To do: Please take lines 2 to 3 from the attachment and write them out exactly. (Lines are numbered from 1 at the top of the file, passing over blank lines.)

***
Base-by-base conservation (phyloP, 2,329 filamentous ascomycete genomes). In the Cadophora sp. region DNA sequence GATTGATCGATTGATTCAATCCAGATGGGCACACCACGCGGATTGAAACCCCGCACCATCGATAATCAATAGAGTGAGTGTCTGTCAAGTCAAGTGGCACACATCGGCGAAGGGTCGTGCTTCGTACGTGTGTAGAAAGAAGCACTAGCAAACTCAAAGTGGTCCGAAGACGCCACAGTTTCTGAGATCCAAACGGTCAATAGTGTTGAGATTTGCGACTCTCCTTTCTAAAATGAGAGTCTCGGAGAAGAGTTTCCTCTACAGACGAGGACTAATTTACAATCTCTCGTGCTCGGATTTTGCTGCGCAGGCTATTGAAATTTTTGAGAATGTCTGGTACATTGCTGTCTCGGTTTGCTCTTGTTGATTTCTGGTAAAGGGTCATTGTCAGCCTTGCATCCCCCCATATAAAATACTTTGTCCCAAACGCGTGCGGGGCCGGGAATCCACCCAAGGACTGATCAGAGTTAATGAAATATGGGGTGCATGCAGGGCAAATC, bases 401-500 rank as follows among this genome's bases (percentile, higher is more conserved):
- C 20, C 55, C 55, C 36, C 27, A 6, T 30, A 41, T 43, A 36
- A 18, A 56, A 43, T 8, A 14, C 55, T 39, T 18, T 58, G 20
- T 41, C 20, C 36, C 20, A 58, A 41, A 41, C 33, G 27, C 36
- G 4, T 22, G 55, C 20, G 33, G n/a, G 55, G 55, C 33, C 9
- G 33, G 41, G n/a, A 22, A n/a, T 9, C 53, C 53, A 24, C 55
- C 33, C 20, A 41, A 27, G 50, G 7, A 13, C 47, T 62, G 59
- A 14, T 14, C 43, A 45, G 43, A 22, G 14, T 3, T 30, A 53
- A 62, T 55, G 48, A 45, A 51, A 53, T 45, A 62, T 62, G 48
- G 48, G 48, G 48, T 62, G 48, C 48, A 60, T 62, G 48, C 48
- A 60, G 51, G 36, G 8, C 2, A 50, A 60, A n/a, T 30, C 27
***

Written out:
- C 20, C 55, C 55, C 36, C 27, A 6, T 30, A 41, T 43, A 36
- A 18, A 56, A 43, T 8, A 14, C 55, T 39, T 18, T 58, G 20